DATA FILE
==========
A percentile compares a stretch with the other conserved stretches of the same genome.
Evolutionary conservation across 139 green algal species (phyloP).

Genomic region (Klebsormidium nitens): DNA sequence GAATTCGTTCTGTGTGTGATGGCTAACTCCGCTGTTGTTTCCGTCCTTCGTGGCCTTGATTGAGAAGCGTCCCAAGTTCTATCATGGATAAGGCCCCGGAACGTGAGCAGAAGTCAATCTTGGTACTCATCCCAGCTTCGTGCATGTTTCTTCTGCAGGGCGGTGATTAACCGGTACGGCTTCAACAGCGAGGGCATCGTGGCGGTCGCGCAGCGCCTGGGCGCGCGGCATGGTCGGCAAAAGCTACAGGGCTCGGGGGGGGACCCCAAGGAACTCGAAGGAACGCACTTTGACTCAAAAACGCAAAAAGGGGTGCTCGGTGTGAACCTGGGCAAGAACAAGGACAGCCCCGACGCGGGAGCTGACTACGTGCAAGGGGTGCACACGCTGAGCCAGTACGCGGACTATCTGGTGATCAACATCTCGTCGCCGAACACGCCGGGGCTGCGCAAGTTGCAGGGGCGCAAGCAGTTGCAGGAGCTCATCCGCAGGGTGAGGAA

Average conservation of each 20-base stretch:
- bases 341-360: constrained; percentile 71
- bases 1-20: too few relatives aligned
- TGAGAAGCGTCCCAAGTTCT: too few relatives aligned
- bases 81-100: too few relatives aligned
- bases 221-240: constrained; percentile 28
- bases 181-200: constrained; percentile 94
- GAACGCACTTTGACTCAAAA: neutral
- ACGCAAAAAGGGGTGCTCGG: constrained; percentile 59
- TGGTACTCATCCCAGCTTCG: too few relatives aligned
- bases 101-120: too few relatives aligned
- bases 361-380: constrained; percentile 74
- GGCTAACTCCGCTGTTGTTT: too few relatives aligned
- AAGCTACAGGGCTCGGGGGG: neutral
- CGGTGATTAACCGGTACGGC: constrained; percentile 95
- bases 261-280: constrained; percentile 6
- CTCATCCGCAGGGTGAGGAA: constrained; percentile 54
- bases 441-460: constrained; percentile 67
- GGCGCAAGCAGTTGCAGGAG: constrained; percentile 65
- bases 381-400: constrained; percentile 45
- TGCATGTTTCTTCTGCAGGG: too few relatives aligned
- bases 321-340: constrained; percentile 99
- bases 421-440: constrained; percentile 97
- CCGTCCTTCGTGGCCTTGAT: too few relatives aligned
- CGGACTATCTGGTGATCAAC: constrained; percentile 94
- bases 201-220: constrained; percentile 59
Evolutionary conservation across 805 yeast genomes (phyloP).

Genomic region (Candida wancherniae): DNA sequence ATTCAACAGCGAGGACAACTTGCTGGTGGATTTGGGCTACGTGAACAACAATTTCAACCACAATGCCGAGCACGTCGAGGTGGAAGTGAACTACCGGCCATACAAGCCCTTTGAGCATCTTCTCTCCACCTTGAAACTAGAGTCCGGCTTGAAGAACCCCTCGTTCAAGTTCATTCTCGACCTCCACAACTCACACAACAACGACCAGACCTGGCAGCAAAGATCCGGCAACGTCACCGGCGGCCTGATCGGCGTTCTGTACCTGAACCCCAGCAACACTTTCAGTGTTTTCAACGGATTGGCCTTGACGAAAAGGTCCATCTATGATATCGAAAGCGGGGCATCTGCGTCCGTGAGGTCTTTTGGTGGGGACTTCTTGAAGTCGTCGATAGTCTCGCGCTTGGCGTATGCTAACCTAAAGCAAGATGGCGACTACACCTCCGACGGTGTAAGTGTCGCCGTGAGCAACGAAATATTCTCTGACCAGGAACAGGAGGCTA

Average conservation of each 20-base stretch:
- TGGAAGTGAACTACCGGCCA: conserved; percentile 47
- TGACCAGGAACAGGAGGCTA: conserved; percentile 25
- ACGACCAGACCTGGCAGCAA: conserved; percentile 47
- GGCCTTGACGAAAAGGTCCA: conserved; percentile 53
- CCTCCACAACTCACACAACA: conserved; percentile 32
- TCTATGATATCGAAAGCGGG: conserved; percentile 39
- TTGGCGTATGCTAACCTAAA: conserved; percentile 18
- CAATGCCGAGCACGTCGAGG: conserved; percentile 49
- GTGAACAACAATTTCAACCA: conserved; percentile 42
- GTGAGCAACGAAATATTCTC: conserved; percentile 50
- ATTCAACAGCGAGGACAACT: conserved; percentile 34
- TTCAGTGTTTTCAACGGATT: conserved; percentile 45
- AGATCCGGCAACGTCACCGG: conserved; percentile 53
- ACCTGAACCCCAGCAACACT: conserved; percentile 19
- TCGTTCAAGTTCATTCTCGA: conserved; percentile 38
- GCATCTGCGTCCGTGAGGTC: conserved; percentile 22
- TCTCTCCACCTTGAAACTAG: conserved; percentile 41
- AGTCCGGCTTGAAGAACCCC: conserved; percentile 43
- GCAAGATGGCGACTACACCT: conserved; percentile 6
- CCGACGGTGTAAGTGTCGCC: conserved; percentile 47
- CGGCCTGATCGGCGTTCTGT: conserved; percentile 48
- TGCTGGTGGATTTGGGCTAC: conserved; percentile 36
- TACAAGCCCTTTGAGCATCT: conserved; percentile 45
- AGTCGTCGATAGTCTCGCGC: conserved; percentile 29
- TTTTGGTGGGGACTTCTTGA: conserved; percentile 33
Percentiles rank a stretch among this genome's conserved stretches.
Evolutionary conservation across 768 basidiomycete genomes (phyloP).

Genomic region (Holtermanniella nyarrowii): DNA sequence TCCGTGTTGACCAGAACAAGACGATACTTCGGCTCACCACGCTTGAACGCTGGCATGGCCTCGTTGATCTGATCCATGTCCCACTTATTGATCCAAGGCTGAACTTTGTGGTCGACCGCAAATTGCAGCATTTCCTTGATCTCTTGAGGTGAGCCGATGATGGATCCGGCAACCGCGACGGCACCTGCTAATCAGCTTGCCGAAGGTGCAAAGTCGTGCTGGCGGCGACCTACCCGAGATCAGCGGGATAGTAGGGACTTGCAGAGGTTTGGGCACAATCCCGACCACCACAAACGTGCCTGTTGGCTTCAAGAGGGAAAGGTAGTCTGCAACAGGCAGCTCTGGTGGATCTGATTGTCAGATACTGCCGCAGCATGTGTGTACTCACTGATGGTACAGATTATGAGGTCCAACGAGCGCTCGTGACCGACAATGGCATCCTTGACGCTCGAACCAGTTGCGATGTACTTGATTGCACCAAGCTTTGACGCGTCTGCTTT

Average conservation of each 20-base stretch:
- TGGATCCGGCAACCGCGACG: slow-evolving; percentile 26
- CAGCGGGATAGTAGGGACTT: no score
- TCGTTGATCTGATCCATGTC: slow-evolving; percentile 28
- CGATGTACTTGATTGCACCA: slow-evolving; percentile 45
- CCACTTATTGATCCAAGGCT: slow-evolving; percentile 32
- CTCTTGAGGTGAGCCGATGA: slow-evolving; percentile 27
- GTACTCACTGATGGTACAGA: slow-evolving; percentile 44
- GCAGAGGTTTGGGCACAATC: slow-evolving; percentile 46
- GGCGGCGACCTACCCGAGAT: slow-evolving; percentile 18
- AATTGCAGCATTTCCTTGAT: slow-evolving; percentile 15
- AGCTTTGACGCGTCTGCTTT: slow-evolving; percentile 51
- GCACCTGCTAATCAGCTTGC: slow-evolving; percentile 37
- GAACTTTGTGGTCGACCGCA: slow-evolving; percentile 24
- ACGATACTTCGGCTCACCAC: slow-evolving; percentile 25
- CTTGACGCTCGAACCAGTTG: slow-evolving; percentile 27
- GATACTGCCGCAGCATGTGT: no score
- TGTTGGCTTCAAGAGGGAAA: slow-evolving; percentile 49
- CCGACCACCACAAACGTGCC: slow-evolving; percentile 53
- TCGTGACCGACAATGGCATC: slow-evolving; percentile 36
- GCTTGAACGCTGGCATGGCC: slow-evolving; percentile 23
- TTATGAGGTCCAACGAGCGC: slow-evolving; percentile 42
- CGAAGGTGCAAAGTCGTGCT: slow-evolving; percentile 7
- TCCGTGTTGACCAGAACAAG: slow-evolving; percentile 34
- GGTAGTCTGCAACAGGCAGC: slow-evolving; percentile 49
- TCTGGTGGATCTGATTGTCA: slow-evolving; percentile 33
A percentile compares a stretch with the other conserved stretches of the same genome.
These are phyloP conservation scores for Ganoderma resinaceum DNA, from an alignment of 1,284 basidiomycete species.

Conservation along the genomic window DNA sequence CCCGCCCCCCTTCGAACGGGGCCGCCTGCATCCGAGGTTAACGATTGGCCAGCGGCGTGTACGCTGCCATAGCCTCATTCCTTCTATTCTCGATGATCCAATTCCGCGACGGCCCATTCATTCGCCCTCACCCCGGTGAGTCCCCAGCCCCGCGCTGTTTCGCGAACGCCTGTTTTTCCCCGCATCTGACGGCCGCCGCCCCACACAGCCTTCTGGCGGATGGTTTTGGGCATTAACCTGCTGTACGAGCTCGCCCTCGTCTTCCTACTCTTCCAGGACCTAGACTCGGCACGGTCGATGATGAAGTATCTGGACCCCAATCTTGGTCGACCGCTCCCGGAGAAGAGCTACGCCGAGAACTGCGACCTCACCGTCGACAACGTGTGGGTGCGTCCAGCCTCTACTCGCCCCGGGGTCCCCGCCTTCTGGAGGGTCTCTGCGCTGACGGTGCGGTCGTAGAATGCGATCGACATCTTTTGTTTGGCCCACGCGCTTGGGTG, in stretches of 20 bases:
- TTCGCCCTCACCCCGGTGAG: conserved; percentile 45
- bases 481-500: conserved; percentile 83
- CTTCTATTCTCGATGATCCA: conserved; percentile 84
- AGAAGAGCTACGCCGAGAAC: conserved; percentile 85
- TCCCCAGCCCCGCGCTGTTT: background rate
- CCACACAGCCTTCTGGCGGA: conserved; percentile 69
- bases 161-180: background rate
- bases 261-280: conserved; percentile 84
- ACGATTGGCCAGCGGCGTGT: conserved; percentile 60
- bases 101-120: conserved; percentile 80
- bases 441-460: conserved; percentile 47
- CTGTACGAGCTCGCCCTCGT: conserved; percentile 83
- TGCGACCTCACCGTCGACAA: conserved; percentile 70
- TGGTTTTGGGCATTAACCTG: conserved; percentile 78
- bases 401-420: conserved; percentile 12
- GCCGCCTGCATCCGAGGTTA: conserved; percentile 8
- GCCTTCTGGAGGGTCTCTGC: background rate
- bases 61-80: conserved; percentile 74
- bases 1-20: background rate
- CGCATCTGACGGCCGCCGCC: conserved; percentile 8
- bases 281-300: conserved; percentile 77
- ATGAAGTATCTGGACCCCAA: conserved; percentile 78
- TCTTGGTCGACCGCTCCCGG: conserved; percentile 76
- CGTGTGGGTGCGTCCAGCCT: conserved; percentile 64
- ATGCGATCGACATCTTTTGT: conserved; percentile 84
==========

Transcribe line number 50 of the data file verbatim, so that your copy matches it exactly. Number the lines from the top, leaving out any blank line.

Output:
- AGTCCGGCTTGAAGAACCCC: conserved; percentile 43